BEFORE YOU SUBMIT A COMPLAINT, PLEASE READ THE INFORMATION BELOW:
Important: All legal claims have time deadlines. Please be careful when requesting assistance for an issue with an upcoming deadline. If you are concerned about whether the time for bringing a complaint or an upcoming deadline (such as a hearing or trial date,) is about to pass, you SHOULD NOT rely on filing an ACLU complaint to protect you; instead, it is highly recommended that you continue to seek legal assistance elsewhere. The ACLU is NOT an attorney referral service. For a list of attorneys, and/or for information about organizations that assist low-income Minnesotans with legal matters, we recommend you consult:
- MN State Bar Association Lawyer Referral Service (click on “Public – Find a Lawyer”)
- Mid-Minnesota Legal Aid or call 612-334-5970 (Minneapolis office intake line)
What Does the Legal Department Do?
The organization is not a provider of general legal services; it only litigates cases where there has been a violation of a person’s civil rights, primarily by the government. We do not practice criminal law or generally take cases where rights have been violated by a private entity. Accordingly, the ACLU of Minnesota does not provide legal advice pertaining to specific cases, or legal representation, on demand. Instead, the main focus of the ACLU Legal Department is to bring high-impact cases that affect the civil liberties of large numbers of people.
What cases does the ACLU of Minnesota NOT handle?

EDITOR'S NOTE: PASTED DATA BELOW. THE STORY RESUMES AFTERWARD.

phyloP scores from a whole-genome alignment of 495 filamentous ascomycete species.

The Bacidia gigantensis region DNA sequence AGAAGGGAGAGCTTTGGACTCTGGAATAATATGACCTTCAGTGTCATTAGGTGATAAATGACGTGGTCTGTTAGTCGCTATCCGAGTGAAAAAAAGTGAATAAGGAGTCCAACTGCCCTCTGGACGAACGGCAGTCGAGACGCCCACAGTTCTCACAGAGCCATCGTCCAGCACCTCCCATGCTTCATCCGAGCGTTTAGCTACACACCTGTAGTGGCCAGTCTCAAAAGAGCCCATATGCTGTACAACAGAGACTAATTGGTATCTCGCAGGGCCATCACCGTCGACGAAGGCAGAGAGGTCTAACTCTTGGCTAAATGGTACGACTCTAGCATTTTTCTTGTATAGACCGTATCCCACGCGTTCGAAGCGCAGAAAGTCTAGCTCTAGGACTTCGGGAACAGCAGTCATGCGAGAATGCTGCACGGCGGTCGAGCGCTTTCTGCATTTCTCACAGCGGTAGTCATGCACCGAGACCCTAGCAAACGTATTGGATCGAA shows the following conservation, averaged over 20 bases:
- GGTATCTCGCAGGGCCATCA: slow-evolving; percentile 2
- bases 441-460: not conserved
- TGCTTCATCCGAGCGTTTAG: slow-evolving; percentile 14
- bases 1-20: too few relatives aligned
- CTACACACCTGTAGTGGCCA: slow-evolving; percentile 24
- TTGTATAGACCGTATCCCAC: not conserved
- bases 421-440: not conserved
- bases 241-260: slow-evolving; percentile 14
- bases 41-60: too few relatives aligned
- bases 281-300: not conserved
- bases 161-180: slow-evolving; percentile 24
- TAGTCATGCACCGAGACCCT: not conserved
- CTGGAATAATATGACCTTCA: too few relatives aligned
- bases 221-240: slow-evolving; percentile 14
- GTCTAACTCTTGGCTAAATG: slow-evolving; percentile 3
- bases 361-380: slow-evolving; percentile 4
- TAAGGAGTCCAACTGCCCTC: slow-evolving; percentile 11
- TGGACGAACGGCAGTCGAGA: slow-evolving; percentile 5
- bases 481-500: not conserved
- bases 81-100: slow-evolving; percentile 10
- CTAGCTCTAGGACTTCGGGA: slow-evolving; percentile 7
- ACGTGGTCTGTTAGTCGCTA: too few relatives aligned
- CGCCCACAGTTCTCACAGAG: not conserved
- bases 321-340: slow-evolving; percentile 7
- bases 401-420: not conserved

The ACLU of Minnesota does not handle matters that arise outside of Minnesota. Because of the nature of civil liberties claims, only rarely does the ACLU of Minnesota takes a case that does not involve the government.
Additionally, the ACLU of Minnesota does NOT generally accept the following types of cases:
- An individual being fired from a job without a good reason or just cause.
- An individual being denied benefits, such as worker’s compensation or unemployment benefits.
- Criminal defense or post-conviction appeal. (The ACLU of Minnesota considers criminal cases ONLY in limited circumstances. For example, when a person is being prosecuted for engaging in activity protected by the Constitution.)
- Domestic Matters: This includes family law, divorce, child custody, child support, parenting time, visitation, or other similar cases.
- Complaints about Lawyers or Judges: For complaints regarding lawyers or judges, please file a complaint with the Office of Lawyers Professional Responsibility (available here or by calling 1-800-657-3601.)
- Private Civil Disputes: This includes contractual matters between private parties.
- Complaints against tribal government entities such as tribal police, tribal courts, and tribal child welfare agencies.
How does the ACLU of Minnesota decide to offer assistance to those requesting it?
The ACLU of Minnesota generally accepts cases that affect the civil liberties of large numbers of people, rather than those involving a dispute between two parties. Before accepting a case, the ACLU of Minnesota considers:
1) Does the case raise a civil liberties or civil rights issue?
The Civil Liberties and Civil Rights we seek to protect include but are not limited to:
- Freedom of Speech and Press
- Freedom of Religion
- Equal Protection/Discrimination
- Due Process
2) What impact will the case have on people other than the parties involved? Lawsuits can affect a large number of people in two ways. First, we sometimes challenge a policy or practice which directly impacts many people. Second, a lawsuit brought on behalf of one person can have a larger impact on others in the long run when it establishes or expands legal protections.